Nov26

Half a house is still a home

During October on a field trip to the Carnarvon Range northeast of Augathella, Richard, Rose and Ryan came across an interesting find – a semi-slug. We’ve all heard about snails and slugs but have you ever heard of a semi-slug? No? What is it? Glad you asked!

A semi-slug looks like it is halfway between a slug and a snail. Instead of having a shell that it can retract its body into, the shell is much smaller sitting on the back of the semi-slug with most of the animal exposed. Sounds like it should just get rid of the shell altogether, instead of carting around that added weight? Actually, there are a couple of good reasons for why a shell is still present.

Firstly, the shell offers some protection from predators such as birds. It is also good for camouflage – when the semi-slug partially wraps the mantle* around the shell it looks like a stick or sometimes even bird droppings! And let’s not forget, having a smaller shell means being able to fit into much tighter places like between rocks and crevices, allowing the semi-slug to hide from predators and to avoid drying out during the heat of the day. Another interesting way of evading predators is to exude a mucus-like substance or to break off a piece of its tail to distract the predator.

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Semi-slugs typically require moist habitats, such as rainforest and wetter types of eucalypt forest, so their range is limited to eastern Australia. Within the Brigalow Belt region, Craig and Queensland Museum staff have found them in the Carnarvon Range, Mt Zamia at Springsure, Mt Hutton near Injune, and throughout the Expedition Range. These places have small areas with suitable microclimates such as vine thickets (a form of dry rainforest), boulder piles or rocky gorges.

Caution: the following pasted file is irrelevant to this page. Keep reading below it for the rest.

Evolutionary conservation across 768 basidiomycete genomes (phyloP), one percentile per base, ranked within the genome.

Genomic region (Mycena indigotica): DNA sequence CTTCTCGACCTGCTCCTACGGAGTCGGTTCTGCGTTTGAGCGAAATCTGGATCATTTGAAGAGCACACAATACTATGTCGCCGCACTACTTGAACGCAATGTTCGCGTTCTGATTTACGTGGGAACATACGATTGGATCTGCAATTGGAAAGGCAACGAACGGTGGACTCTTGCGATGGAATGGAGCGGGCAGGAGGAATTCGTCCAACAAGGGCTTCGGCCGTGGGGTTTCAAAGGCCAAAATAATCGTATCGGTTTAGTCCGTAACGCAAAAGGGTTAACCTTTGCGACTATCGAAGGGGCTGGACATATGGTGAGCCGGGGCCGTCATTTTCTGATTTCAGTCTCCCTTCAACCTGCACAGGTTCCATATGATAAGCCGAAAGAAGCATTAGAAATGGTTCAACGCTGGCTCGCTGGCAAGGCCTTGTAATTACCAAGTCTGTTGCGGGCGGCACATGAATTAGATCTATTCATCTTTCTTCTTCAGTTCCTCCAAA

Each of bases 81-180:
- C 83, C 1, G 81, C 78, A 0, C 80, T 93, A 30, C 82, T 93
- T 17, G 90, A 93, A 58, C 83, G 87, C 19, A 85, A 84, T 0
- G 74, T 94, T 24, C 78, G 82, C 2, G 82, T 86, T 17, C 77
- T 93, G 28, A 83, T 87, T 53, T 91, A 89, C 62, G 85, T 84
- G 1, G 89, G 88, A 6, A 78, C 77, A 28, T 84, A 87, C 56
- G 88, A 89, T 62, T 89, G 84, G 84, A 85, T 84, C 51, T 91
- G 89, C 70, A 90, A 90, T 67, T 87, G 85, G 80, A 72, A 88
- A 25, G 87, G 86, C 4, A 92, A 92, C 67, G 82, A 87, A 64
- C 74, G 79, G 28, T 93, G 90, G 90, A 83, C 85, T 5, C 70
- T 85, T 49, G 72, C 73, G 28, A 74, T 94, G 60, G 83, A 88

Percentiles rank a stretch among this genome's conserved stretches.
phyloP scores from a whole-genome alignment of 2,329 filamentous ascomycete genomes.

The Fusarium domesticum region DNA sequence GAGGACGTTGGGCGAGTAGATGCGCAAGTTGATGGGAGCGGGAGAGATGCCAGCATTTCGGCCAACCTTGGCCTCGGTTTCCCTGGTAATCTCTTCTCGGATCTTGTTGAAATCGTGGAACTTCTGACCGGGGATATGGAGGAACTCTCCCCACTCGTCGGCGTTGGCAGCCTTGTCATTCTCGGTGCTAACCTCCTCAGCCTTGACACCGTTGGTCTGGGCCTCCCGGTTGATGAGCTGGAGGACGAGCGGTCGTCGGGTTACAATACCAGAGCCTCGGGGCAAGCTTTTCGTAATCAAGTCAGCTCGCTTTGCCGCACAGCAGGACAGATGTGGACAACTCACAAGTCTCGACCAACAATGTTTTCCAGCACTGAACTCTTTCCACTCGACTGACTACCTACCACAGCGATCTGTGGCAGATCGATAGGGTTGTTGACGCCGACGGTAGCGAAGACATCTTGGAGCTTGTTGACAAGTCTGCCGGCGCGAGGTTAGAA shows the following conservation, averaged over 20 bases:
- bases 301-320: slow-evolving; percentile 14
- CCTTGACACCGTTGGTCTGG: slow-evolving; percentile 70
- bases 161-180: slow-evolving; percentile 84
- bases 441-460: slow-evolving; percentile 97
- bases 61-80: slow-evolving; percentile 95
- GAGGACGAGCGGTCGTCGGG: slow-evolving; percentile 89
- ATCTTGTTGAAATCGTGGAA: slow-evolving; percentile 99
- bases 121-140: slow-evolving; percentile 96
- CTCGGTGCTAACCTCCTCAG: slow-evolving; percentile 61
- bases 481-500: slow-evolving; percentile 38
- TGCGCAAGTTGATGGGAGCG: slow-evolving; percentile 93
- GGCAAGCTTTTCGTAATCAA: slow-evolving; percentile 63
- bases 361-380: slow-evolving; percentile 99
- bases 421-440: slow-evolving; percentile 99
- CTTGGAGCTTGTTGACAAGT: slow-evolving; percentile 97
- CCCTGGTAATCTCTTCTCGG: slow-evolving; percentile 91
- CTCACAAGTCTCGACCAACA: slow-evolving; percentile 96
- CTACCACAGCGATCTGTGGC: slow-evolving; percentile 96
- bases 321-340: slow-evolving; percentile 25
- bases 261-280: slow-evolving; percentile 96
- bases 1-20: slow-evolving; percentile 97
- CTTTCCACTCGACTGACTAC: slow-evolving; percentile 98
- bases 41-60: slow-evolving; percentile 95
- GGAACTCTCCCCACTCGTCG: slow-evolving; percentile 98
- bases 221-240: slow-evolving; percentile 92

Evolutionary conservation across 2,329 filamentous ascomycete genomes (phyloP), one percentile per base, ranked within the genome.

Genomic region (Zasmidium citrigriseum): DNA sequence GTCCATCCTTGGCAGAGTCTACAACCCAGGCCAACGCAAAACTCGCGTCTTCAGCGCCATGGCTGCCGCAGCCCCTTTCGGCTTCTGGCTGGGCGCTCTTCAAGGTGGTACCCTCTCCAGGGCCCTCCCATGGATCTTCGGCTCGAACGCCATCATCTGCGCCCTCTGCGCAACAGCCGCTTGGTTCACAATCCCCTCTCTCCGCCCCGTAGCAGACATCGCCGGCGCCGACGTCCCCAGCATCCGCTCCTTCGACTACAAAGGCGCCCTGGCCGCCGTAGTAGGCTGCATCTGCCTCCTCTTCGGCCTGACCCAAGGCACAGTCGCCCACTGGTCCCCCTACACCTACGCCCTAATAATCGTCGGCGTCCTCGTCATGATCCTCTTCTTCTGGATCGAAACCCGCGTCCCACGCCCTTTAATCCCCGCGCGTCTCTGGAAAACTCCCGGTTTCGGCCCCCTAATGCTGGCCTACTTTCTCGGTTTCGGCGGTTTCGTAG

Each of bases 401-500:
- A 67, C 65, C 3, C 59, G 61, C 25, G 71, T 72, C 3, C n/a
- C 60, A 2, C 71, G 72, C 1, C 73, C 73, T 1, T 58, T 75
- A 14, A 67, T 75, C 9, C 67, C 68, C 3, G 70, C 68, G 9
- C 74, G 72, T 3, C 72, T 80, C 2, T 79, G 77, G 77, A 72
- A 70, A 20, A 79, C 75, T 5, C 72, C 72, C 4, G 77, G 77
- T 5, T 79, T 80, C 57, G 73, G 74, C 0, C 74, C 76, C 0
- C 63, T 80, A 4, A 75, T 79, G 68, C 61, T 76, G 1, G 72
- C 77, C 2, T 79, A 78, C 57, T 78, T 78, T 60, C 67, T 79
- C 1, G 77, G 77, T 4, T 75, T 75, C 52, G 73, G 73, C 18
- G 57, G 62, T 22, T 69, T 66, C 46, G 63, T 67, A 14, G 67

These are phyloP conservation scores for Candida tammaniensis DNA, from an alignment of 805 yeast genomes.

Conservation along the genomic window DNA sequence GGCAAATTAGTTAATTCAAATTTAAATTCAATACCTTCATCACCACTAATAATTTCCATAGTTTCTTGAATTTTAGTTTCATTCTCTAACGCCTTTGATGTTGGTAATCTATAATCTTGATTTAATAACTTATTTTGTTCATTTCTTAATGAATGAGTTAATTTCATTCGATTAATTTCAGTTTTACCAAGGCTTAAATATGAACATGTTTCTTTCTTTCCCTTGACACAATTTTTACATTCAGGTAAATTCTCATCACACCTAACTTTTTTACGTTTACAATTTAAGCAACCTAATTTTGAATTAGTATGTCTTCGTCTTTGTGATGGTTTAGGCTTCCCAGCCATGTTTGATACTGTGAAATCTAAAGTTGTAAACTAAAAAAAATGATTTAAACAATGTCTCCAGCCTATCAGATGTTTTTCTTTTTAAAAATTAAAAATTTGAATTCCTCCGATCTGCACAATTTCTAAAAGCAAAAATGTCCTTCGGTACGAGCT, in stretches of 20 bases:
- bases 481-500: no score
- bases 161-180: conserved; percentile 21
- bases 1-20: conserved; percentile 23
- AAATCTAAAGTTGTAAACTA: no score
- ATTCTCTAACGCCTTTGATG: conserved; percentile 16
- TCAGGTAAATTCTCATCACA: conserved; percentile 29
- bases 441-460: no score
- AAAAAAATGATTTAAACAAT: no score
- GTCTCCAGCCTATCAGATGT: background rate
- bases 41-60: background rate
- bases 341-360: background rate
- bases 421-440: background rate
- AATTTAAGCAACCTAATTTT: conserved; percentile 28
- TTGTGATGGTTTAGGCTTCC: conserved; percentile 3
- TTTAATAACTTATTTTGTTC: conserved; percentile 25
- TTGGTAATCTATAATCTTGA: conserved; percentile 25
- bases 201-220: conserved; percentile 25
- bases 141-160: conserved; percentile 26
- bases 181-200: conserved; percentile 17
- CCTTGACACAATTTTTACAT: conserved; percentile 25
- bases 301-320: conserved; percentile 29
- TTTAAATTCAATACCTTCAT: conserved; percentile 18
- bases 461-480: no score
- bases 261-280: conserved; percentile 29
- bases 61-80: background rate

This particular semi-slug is a Dimidarion sp. from the Helicarionidae family. This is a southern hemisphere family, with species found in Southeast Asia, South Africa, New Guinea, the Solomon Islands and Australia. There are approximately 42 named species of semi-slug in eastern Australia (including Lord Howe Island) and likley to be many more undescribed and undiscovered species. Within this genus, there is even a famous semi-slug called the GT Striped Semi-slug. Dr John Stanisic of the Queensland Museum said when he first saw it and the 2 stripes on the animal, he immediately thought of the famous Australian race car driver, Peter Brock, and named it accordingly – the Dimadarion peterbrocki. The interesting thing here is that semi-slugs actually move about quite quickly, living life in the fast lane and the GT Striped Semi-slug is the fastest of the lot!

As for the semi-slug found by BOOBOOK staff, it may be Dimidarion minerva, however, more study is required on our local species, so for the BOOBOOK records it will remain Dimidarion sp. Who knows, it might be a whole new species!

*The mantle (the Latin word is pallium which means mantle, robe or cloak) is an anatomical structure located on the dorsal body wall of snails and semi-slugs. In some molluscs the mantle is involved in shell creation.

REFERENCES

Stanisic, J., Shea, M., Potter, D., & Griffiths, O. (2010). Australian Land Snails Volume 1: A Field Guide to Eastern Australian Species. Mauritius: Bioculture Press.

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